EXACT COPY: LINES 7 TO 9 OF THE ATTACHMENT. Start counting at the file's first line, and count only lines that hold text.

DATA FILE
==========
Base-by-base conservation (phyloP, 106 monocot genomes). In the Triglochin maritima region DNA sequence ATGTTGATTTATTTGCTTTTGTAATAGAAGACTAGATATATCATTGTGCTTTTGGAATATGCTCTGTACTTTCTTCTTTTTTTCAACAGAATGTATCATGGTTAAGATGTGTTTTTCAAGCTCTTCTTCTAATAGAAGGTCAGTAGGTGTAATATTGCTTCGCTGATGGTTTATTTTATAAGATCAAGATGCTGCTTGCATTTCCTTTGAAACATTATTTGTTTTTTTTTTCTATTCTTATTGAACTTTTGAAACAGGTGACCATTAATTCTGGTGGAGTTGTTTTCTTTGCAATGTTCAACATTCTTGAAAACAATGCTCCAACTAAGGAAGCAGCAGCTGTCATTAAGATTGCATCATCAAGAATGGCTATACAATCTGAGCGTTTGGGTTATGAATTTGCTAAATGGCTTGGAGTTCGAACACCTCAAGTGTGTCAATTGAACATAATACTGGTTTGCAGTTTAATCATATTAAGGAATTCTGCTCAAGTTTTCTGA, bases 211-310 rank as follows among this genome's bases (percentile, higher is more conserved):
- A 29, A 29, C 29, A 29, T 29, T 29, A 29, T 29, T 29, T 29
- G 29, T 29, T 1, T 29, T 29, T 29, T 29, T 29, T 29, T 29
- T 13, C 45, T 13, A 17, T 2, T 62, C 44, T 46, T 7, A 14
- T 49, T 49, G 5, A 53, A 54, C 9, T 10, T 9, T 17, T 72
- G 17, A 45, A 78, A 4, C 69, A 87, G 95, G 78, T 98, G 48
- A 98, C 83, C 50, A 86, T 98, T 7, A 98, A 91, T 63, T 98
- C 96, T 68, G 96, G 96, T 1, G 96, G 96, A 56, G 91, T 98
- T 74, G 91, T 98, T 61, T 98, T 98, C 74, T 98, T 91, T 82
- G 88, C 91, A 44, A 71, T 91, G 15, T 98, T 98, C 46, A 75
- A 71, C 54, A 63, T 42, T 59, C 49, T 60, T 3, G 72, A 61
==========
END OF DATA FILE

- A 98, C 83, C 50, A 86, T 98, T 7, A 98, A 91, T 63, T 98
- C 96, T 68, G 96, G 96, T 1, G 96, G 96, A 56, G 91, T 98
- T 74, G 91, T 98, T 61, T 98, T 98, C 74, T 98, T 91, T 82